We gave it an A-
I’m not going to lie to you guys: Trying to recap this episode is a daunting task. Sure, it’s nowhere near as daunting as, say, fighting a Prince of Hell, but still, it’s not easy. So let’s get one thing out of the way: This was not a traditional episode. As far as Supernatural goes, there are really three general categories of episodes: monster of the week, mythology, and standalone. And although this was a monster-of-the-week episode, it did a lot for the mythology of the season (as good monster-of-the-week episodes tend to do).
But more than that, I want to praise this show for finding a way, after 12 years, to keep even the most basic formula interesting. The fact that I don’t know what to expect from a monster-of-the-week episode? Now that’s a feat worth recognizing.
What this episode did was take the story of one very eventful “hunt,” if you will, and chop it up into many different chapters, complete with time stamps and everything. (Think: Reservoir Dogs.) And I loved it. I think the method of storytelling, although unconventional, worked perfectly. However, for the purpose of this recap, I’m just going to take this hour and make it boring by putting the action in chronological order, because if you think the show’s mythology is confusing, try reading a recap that follows this hour step by step.
So, here’s the deal. Mary’s been working with the British Men of Letters, and so far, she feels pretty good about their partnership. They’re saving lives. All is good. But when she’s handed her next mission, she calls in Wally, a fellow hunter, for help. And by help, I mean that she wants Wally to pretend he’s found a demon and needs help, because if she were to call on Sam and Dean, they’d have questions. But if Wally asks for help, they’ll come willingly.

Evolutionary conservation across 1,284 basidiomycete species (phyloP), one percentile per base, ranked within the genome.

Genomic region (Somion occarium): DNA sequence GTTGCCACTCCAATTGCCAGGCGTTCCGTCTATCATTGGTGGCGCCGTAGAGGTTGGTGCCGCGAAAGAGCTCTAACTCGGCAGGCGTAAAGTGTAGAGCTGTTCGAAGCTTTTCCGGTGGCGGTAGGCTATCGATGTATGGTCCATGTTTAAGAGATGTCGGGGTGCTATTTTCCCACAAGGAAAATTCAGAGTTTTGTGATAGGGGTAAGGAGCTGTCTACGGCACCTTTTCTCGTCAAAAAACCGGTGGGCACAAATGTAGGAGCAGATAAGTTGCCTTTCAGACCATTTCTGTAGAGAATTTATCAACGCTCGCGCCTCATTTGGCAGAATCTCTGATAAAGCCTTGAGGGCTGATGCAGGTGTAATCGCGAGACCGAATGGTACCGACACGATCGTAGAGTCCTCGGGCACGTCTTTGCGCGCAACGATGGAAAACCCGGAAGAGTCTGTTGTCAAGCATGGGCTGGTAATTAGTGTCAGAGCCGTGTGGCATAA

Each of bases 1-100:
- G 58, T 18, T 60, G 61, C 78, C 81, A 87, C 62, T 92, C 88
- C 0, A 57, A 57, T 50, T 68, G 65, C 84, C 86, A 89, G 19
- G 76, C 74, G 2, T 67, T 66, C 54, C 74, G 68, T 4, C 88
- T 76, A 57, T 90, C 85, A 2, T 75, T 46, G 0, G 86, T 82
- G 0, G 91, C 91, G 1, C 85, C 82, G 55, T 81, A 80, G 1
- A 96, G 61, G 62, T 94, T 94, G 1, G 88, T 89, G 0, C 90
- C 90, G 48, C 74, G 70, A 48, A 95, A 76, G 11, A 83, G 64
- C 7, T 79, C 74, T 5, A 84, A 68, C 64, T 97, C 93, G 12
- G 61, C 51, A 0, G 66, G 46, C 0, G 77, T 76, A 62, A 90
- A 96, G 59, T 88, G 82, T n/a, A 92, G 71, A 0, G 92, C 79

One call later, Sam, Dean, and Castiel join Mary and Wally for breakfast, where they multitask: They talk about the case while also trying to set Castiel up with their waitress, who is SUPER into it, by the way. But unfortunately for Castiel, they don’t have much time for flirting before they have to scout out the demon’s house.
It seems they’re hunting a demon of habit: He goes fishing at the same time each night. That’s when the team gets set to trap him. Only, while everyone is setting up, Mary slips into his basement and uses some cool tool — undoubtedly from the British Men of Letters — to break into a safe. Once inside, she steals something… but we don’t see what.
Now, it’s time for the demon to get home. The moment he walks through the front door, Dean puts multiple bullets in his chest. Nothing happens. Sam stabs him with the demon knife. Nothing happens. Then, he walks right through a demon trap. Something’s off.
Just like that, the entire mission goes horribly awry. Sam and Wally are left to fight two additional demons that show up — Wally doesn’t make it — and Castiel finds himself the target of this demon’s wrath. And when said demon somehow magically makes some sort of spear appear, you know this is bad. He stabs Castiel before Mary hits him with her car. She then gets Castiel safely to a nearby barn, but as she later tells Sam, that demon had yellow eyes.
Before Sam and Dean arrive at the barn, Mary sends a scathing text to the British Men of Letters, but they’re blaming “bad intel.” They tell her that she can’t stay there, but at this point, there’s no moving Cas.
And enter Crowley. His first, super helpful words? “You idiots. You’re all going to die.”
After Crowley meets “Mother Winchester,” he explains that the additional demons were his. Furthermore, he explains that they’re dealing with a Prince of Hell named Ramiel. What’s a Prince of Hell, you ask? They’re the oldest generation of demons, the first generation after Lilith. Lucifer turned them himself. Their role was to lead demonic armies in the war against heaven. Azazel was one of them. And yes, they all have yellow eyes. (I have to admit, “Prince of Hell” sounds way cooler than “Yellow-Eyed Demon.”)
NEXT: How Crowley became King of Hell